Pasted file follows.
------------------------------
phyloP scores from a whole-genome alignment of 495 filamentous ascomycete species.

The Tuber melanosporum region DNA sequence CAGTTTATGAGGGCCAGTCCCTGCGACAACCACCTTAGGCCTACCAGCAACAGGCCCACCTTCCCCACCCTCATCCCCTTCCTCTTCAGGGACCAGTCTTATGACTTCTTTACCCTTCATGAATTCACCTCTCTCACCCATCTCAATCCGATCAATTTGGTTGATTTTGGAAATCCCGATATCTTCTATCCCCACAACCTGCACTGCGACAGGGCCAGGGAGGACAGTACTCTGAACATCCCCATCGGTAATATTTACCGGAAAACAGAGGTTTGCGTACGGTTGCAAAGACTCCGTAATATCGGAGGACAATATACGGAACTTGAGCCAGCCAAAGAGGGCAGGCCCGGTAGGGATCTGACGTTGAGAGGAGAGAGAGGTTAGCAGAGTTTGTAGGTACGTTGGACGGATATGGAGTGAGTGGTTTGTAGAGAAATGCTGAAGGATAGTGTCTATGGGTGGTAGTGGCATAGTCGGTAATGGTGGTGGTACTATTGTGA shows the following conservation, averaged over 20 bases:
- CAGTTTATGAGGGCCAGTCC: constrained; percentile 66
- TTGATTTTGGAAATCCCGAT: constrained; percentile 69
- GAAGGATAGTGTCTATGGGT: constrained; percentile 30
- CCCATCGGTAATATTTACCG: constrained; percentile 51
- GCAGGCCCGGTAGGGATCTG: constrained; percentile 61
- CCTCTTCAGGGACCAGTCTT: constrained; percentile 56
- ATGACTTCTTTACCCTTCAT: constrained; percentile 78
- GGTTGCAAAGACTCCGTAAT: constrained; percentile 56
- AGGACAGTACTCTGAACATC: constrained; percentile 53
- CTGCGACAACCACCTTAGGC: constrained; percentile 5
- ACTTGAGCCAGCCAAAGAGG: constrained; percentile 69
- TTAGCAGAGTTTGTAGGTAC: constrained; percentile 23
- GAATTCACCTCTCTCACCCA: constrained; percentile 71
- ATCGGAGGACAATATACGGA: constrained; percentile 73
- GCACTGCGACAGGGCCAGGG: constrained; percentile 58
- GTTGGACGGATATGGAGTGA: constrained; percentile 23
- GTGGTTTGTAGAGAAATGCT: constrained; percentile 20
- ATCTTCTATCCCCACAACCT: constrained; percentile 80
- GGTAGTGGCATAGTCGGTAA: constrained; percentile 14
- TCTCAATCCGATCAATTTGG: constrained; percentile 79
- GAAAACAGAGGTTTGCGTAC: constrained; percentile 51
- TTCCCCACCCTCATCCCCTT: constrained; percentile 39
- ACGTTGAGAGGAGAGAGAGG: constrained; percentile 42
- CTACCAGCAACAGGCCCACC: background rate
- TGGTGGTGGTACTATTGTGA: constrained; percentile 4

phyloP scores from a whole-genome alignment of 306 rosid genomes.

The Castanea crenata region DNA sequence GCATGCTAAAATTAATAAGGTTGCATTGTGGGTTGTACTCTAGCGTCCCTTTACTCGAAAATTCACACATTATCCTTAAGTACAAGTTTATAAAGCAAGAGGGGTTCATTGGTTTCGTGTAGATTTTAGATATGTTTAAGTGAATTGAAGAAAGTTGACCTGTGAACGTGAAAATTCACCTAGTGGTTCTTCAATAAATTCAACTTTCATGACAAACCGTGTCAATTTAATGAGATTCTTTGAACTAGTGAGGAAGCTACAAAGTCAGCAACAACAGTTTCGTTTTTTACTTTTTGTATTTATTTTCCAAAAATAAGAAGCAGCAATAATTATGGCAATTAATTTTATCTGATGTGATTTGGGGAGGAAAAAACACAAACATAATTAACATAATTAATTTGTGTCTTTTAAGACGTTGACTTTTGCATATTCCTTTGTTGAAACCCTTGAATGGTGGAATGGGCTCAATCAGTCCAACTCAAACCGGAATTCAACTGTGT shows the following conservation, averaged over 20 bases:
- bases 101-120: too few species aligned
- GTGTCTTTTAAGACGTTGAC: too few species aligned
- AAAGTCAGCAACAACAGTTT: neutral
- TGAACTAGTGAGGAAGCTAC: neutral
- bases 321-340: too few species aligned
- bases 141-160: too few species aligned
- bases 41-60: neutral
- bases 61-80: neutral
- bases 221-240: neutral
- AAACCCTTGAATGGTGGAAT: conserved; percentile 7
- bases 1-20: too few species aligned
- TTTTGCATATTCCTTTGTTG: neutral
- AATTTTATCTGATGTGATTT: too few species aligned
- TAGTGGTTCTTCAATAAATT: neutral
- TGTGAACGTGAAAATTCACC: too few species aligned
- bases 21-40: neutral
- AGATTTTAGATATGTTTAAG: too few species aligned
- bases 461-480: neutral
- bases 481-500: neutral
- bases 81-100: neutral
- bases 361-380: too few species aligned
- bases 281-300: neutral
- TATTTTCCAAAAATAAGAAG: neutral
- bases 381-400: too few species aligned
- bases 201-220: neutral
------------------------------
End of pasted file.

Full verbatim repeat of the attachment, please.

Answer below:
phyloP scores from a whole-genome alignment of 495 filamentous ascomycete species.

The Tuber melanosporum region DNA sequence CAGTTTATGAGGGCCAGTCCCTGCGACAACCACCTTAGGCCTACCAGCAACAGGCCCACCTTCCCCACCCTCATCCCCTTCCTCTTCAGGGACCAGTCTTATGACTTCTTTACCCTTCATGAATTCACCTCTCTCACCCATCTCAATCCGATCAATTTGGTTGATTTTGGAAATCCCGATATCTTCTATCCCCACAACCTGCACTGCGACAGGGCCAGGGAGGACAGTACTCTGAACATCCCCATCGGTAATATTTACCGGAAAACAGAGGTTTGCGTACGGTTGCAAAGACTCCGTAATATCGGAGGACAATATACGGAACTTGAGCCAGCCAAAGAGGGCAGGCCCGGTAGGGATCTGACGTTGAGAGGAGAGAGAGGTTAGCAGAGTTTGTAGGTACGTTGGACGGATATGGAGTGAGTGGTTTGTAGAGAAATGCTGAAGGATAGTGTCTATGGGTGGTAGTGGCATAGTCGGTAATGGTGGTGGTACTATTGTGA shows the following conservation, averaged over 20 bases:
- CAGTTTATGAGGGCCAGTCC: constrained; percentile 66
- TTGATTTTGGAAATCCCGAT: constrained; percentile 69
- GAAGGATAGTGTCTATGGGT: constrained; percentile 30
- CCCATCGGTAATATTTACCG: constrained; percentile 51
- GCAGGCCCGGTAGGGATCTG: constrained; percentile 61
- CCTCTTCAGGGACCAGTCTT: constrained; percentile 56
- ATGACTTCTTTACCCTTCAT: constrained; percentile 78
- GGTTGCAAAGACTCCGTAAT: constrained; percentile 56
- AGGACAGTACTCTGAACATC: constrained; percentile 53
- CTGCGACAACCACCTTAGGC: constrained; percentile 5
- ACTTGAGCCAGCCAAAGAGG: constrained; percentile 69
- TTAGCAGAGTTTGTAGGTAC: constrained; percentile 23
- GAATTCACCTCTCTCACCCA: constrained; percentile 71
- ATCGGAGGACAATATACGGA: constrained; percentile 73
- GCACTGCGACAGGGCCAGGG: constrained; percentile 58
- GTTGGACGGATATGGAGTGA: constrained; percentile 23
- GTGGTTTGTAGAGAAATGCT: constrained; percentile 20
- ATCTTCTATCCCCACAACCT: constrained; percentile 80
- GGTAGTGGCATAGTCGGTAA: constrained; percentile 14
- TCTCAATCCGATCAATTTGG: constrained; percentile 79
- GAAAACAGAGGTTTGCGTAC: constrained; percentile 51
- TTCCCCACCCTCATCCCCTT: constrained; percentile 39
- ACGTTGAGAGGAGAGAGAGG: constrained; percentile 42
- CTACCAGCAACAGGCCCACC: background rate
- TGGTGGTGGTACTATTGTGA: constrained; percentile 4

phyloP scores from a whole-genome alignment of 306 rosid genomes.

The Castanea crenata region DNA sequence GCATGCTAAAATTAATAAGGTTGCATTGTGGGTTGTACTCTAGCGTCCCTTTACTCGAAAATTCACACATTATCCTTAAGTACAAGTTTATAAAGCAAGAGGGGTTCATTGGTTTCGTGTAGATTTTAGATATGTTTAAGTGAATTGAAGAAAGTTGACCTGTGAACGTGAAAATTCACCTAGTGGTTCTTCAATAAATTCAACTTTCATGACAAACCGTGTCAATTTAATGAGATTCTTTGAACTAGTGAGGAAGCTACAAAGTCAGCAACAACAGTTTCGTTTTTTACTTTTTGTATTTATTTTCCAAAAATAAGAAGCAGCAATAATTATGGCAATTAATTTTATCTGATGTGATTTGGGGAGGAAAAAACACAAACATAATTAACATAATTAATTTGTGTCTTTTAAGACGTTGACTTTTGCATATTCCTTTGTTGAAACCCTTGAATGGTGGAATGGGCTCAATCAGTCCAACTCAAACCGGAATTCAACTGTGT shows the following conservation, averaged over 20 bases:
- bases 101-120: too few species aligned
- GTGTCTTTTAAGACGTTGAC: too few species aligned
- AAAGTCAGCAACAACAGTTT: neutral
- TGAACTAGTGAGGAAGCTAC: neutral
- bases 321-340: too few species aligned
- bases 141-160: too few species aligned
- bases 41-60: neutral
- bases 61-80: neutral
- bases 221-240: neutral
- AAACCCTTGAATGGTGGAAT: conserved; percentile 7
- bases 1-20: too few species aligned
- TTTTGCATATTCCTTTGTTG: neutral
- AATTTTATCTGATGTGATTT: too few species aligned
- TAGTGGTTCTTCAATAAATT: neutral
- TGTGAACGTGAAAATTCACC: too few species aligned
- bases 21-40: neutral
- AGATTTTAGATATGTTTAAG: too few species aligned
- bases 461-480: neutral
- bases 481-500: neutral
- bases 81-100: neutral
- bases 361-380: too few species aligned
- bases 281-300: neutral
- TATTTTCCAAAAATAAGAAG: neutral
- bases 381-400: too few species aligned
- bases 201-220: neutral